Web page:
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Comparing shares of Telus Corporation to BCE Inc.

telecom

It is well known that there are different ways to go about valuing share prices, which, depending on the sector or type of company, may be based on a price-to-earnings (P/E) multiple, amount of tangible book value per share, or even the dividend yield. In the case of Canada’s television and cellular phone providers, P/E multiples, which were previously very important, have started to take a back seat to the dividend yield, which is becoming much more important in the ongoing low interest rate environment.

As long as investors are receiving less than 2% on fixed-rate investments, those seeking to grow their capital will have no choice but to look elsewhere for higher income payments and higher total returns. In the case of both Telus Corporation (TSX:T)(NYSE:TU) and BCE Inc. (TSX:BCE)(NYSE:BCE), shares trade at a relatively high P/E, as there are fewer opportunities available for either company to increase the top and bottom lines through organic growth.

Telus is in the business of providing consumers and businesses with cell phone service across the country and internet services in Alberta and British Columbia. What may have been previously viewed as a cyclical company has become one of the country’s most defensive investments available to investors.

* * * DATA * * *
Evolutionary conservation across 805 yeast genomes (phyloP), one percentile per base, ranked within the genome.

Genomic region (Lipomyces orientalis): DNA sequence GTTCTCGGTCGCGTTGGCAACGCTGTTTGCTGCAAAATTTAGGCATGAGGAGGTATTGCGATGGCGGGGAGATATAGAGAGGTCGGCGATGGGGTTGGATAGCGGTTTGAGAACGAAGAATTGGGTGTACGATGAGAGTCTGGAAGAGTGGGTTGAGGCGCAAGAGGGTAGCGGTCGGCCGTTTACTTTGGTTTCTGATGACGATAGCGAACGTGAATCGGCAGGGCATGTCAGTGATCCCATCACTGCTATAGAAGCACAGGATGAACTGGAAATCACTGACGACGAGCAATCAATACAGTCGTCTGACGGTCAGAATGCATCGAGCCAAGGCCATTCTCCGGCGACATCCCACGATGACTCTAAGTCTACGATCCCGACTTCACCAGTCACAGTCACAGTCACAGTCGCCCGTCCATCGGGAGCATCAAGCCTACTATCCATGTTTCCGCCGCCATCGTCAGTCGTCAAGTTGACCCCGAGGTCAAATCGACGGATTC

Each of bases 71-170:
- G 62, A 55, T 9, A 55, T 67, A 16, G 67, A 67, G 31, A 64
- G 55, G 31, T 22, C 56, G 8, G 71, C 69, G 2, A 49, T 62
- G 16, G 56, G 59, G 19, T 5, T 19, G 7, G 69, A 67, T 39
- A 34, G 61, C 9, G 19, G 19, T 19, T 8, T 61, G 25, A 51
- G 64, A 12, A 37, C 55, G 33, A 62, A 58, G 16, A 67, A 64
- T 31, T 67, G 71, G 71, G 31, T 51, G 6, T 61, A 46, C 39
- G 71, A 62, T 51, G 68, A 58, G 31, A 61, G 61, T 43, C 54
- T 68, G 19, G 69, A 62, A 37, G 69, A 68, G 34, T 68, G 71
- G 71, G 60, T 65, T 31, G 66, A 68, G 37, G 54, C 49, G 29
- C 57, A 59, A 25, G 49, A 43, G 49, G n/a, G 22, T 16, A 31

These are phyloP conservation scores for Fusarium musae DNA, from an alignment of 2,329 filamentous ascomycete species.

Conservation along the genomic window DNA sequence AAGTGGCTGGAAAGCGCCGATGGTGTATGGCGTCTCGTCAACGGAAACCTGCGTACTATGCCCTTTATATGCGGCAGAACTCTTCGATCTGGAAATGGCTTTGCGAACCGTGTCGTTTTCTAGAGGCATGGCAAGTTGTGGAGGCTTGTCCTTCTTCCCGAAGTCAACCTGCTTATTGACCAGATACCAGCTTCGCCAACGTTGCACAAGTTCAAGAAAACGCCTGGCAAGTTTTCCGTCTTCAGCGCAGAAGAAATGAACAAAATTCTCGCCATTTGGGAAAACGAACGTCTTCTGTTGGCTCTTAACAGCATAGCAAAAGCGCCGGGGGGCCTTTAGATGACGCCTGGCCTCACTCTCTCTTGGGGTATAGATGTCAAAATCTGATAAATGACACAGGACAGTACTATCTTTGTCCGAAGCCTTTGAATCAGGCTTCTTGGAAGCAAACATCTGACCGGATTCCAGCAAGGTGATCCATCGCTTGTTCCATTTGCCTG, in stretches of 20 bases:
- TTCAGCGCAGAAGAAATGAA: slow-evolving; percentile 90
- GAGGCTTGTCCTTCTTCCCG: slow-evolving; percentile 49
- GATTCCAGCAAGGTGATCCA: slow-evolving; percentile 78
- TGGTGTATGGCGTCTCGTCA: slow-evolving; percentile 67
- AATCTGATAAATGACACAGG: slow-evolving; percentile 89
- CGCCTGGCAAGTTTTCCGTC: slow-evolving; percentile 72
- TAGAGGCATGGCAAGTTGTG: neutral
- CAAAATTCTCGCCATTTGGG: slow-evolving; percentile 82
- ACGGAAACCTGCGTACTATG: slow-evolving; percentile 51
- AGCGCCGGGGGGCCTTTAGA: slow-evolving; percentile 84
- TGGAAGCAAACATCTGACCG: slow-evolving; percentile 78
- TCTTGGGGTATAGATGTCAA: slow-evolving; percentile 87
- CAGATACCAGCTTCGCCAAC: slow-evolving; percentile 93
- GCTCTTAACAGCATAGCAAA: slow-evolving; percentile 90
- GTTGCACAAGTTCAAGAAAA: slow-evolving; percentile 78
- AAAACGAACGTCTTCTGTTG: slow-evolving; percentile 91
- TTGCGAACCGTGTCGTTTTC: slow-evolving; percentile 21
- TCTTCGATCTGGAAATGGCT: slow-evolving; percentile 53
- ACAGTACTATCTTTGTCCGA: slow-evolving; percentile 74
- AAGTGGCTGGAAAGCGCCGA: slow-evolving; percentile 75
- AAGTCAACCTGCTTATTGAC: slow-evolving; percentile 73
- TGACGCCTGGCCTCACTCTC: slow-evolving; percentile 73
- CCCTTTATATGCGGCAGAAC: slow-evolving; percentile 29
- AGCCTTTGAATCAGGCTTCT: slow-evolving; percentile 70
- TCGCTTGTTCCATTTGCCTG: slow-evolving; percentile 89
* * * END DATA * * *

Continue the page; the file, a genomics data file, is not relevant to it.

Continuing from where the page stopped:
Investors and consumers alike must advance with the times and realize that owning a cell phone is now essential to people under the age of 40, and consumers will not be cutting off their service during any period of an economic cycle, even during a recession. At a price of $48.50, shares of Telus offer investors a dividend yield of almost 4.25% and trade at a trailing P/E of almost 23 times. Although it’s not a cheap stock, investors will be paid an above-average yield while waiting for capital appreciation.

BCE offers investors a slightly higher yield of 4.65% at a price of $62 per share. Although the P/E is also a little lower at 19 times earnings, investors are not giving this company as high a valuation as Telus. BCE is also involved in providing television services — a service that is quickly going out of style. This segment is currently detracting from the cell phone and internet provider services offered by BCE.

With dividend-payout ratios which are comparable, 81% for Telus and 78% for BCE, during fiscal 2016, investors need to figure out if they are only seeking a defensive investment with a fantastic dividend yield of 4.25% (Telus) or if they are looking to invest their money and, in the process, make a bet that the company (BCE) will be successful in turning around a business that an entire generation doesn’t seem to be very concerned about.

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Fool contributor Ryan Goldsman has no position in any stock mentioned. 

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